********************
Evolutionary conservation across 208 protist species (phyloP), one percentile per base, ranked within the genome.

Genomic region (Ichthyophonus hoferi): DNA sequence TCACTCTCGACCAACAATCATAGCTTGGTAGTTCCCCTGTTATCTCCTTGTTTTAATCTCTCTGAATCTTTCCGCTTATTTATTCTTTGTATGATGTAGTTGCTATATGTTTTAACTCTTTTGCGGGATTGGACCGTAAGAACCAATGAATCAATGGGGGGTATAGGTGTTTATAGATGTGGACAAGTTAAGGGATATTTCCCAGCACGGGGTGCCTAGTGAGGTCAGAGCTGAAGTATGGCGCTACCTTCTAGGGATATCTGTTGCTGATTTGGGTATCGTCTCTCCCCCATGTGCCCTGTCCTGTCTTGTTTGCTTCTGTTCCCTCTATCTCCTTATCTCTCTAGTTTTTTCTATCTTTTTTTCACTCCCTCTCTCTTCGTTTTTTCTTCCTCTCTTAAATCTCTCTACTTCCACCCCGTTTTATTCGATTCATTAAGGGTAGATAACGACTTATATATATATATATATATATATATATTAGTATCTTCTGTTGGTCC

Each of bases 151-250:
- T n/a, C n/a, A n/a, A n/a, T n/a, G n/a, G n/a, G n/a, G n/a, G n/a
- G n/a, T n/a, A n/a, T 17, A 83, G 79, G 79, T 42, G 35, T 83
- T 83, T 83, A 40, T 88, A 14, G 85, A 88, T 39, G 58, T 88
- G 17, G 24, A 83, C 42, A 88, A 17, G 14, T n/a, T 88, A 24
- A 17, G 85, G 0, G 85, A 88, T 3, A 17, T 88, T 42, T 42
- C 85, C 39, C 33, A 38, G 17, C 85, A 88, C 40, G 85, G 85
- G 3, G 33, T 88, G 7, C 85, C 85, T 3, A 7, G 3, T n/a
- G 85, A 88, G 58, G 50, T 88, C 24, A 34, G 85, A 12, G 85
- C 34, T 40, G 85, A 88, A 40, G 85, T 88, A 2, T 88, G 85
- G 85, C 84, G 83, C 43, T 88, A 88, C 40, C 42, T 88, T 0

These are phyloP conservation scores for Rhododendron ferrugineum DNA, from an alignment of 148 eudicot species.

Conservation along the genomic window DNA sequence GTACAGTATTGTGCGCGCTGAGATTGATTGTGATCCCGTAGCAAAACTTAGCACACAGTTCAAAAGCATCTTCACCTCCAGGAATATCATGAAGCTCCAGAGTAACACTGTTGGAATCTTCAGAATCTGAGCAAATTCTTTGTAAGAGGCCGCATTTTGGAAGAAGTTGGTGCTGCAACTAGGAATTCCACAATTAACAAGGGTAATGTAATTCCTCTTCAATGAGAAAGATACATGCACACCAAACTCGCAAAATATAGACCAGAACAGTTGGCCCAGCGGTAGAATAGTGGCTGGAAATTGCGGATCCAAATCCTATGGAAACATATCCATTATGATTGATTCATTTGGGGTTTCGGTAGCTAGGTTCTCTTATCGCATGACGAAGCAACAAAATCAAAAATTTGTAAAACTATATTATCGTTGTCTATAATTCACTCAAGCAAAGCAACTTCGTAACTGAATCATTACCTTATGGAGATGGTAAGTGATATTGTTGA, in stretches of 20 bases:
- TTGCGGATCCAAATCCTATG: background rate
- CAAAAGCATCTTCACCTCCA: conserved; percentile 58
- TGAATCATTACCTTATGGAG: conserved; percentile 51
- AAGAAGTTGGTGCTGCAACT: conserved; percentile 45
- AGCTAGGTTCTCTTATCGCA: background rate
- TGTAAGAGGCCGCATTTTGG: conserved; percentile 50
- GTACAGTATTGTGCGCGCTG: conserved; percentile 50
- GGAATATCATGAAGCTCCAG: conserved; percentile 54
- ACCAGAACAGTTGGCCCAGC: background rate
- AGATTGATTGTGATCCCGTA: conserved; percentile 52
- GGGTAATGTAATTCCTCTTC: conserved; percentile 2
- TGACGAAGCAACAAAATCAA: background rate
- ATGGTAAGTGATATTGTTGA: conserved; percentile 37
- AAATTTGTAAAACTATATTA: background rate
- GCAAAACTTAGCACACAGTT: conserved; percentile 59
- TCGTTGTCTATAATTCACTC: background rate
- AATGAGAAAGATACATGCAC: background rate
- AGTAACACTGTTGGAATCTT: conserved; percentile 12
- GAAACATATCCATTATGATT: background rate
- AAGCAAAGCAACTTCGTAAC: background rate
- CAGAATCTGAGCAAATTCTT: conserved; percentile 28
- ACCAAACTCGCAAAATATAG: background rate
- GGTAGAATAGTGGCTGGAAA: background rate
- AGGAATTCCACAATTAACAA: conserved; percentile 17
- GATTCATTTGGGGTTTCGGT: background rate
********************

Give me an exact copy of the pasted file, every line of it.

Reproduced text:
Evolutionary conservation across 208 protist species (phyloP), one percentile per base, ranked within the genome.

Genomic region (Ichthyophonus hoferi): DNA sequence TCACTCTCGACCAACAATCATAGCTTGGTAGTTCCCCTGTTATCTCCTTGTTTTAATCTCTCTGAATCTTTCCGCTTATTTATTCTTTGTATGATGTAGTTGCTATATGTTTTAACTCTTTTGCGGGATTGGACCGTAAGAACCAATGAATCAATGGGGGGTATAGGTGTTTATAGATGTGGACAAGTTAAGGGATATTTCCCAGCACGGGGTGCCTAGTGAGGTCAGAGCTGAAGTATGGCGCTACCTTCTAGGGATATCTGTTGCTGATTTGGGTATCGTCTCTCCCCCATGTGCCCTGTCCTGTCTTGTTTGCTTCTGTTCCCTCTATCTCCTTATCTCTCTAGTTTTTTCTATCTTTTTTTCACTCCCTCTCTCTTCGTTTTTTCTTCCTCTCTTAAATCTCTCTACTTCCACCCCGTTTTATTCGATTCATTAAGGGTAGATAACGACTTATATATATATATATATATATATATATTAGTATCTTCTGTTGGTCC

Each of bases 151-250:
- T n/a, C n/a, A n/a, A n/a, T n/a, G n/a, G n/a, G n/a, G n/a, G n/a
- G n/a, T n/a, A n/a, T 17, A 83, G 79, G 79, T 42, G 35, T 83
- T 83, T 83, A 40, T 88, A 14, G 85, A 88, T 39, G 58, T 88
- G 17, G 24, A 83, C 42, A 88, A 17, G 14, T n/a, T 88, A 24
- A 17, G 85, G 0, G 85, A 88, T 3, A 17, T 88, T 42, T 42
- C 85, C 39, C 33, A 38, G 17, C 85, A 88, C 40, G 85, G 85
- G 3, G 33, T 88, G 7, C 85, C 85, T 3, A 7, G 3, T n/a
- G 85, A 88, G 58, G 50, T 88, C 24, A 34, G 85, A 12, G 85
- C 34, T 40, G 85, A 88, A 40, G 85, T 88, A 2, T 88, G 85
- G 85, C 84, G 83, C 43, T 88, A 88, C 40, C 42, T 88, T 0

These are phyloP conservation scores for Rhododendron ferrugineum DNA, from an alignment of 148 eudicot species.

Conservation along the genomic window DNA sequence GTACAGTATTGTGCGCGCTGAGATTGATTGTGATCCCGTAGCAAAACTTAGCACACAGTTCAAAAGCATCTTCACCTCCAGGAATATCATGAAGCTCCAGAGTAACACTGTTGGAATCTTCAGAATCTGAGCAAATTCTTTGTAAGAGGCCGCATTTTGGAAGAAGTTGGTGCTGCAACTAGGAATTCCACAATTAACAAGGGTAATGTAATTCCTCTTCAATGAGAAAGATACATGCACACCAAACTCGCAAAATATAGACCAGAACAGTTGGCCCAGCGGTAGAATAGTGGCTGGAAATTGCGGATCCAAATCCTATGGAAACATATCCATTATGATTGATTCATTTGGGGTTTCGGTAGCTAGGTTCTCTTATCGCATGACGAAGCAACAAAATCAAAAATTTGTAAAACTATATTATCGTTGTCTATAATTCACTCAAGCAAAGCAACTTCGTAACTGAATCATTACCTTATGGAGATGGTAAGTGATATTGTTGA, in stretches of 20 bases:
- TTGCGGATCCAAATCCTATG: background rate
- CAAAAGCATCTTCACCTCCA: conserved; percentile 58
- TGAATCATTACCTTATGGAG: conserved; percentile 51
- AAGAAGTTGGTGCTGCAACT: conserved; percentile 45
- AGCTAGGTTCTCTTATCGCA: background rate
- TGTAAGAGGCCGCATTTTGG: conserved; percentile 50
- GTACAGTATTGTGCGCGCTG: conserved; percentile 50
- GGAATATCATGAAGCTCCAG: conserved; percentile 54
- ACCAGAACAGTTGGCCCAGC: background rate
- AGATTGATTGTGATCCCGTA: conserved; percentile 52
- GGGTAATGTAATTCCTCTTC: conserved; percentile 2
- TGACGAAGCAACAAAATCAA: background rate
- ATGGTAAGTGATATTGTTGA: conserved; percentile 37
- AAATTTGTAAAACTATATTA: background rate
- GCAAAACTTAGCACACAGTT: conserved; percentile 59
- TCGTTGTCTATAATTCACTC: background rate
- AATGAGAAAGATACATGCAC: background rate
- AGTAACACTGTTGGAATCTT: conserved; percentile 12
- GAAACATATCCATTATGATT: background rate
- AAGCAAAGCAACTTCGTAAC: background rate
- CAGAATCTGAGCAAATTCTT: conserved; percentile 28
- ACCAAACTCGCAAAATATAG: background rate
- GGTAGAATAGTGGCTGGAAA: background rate
- AGGAATTCCACAATTAACAA: conserved; percentile 17
- GATTCATTTGGGGTTTCGGT: background rate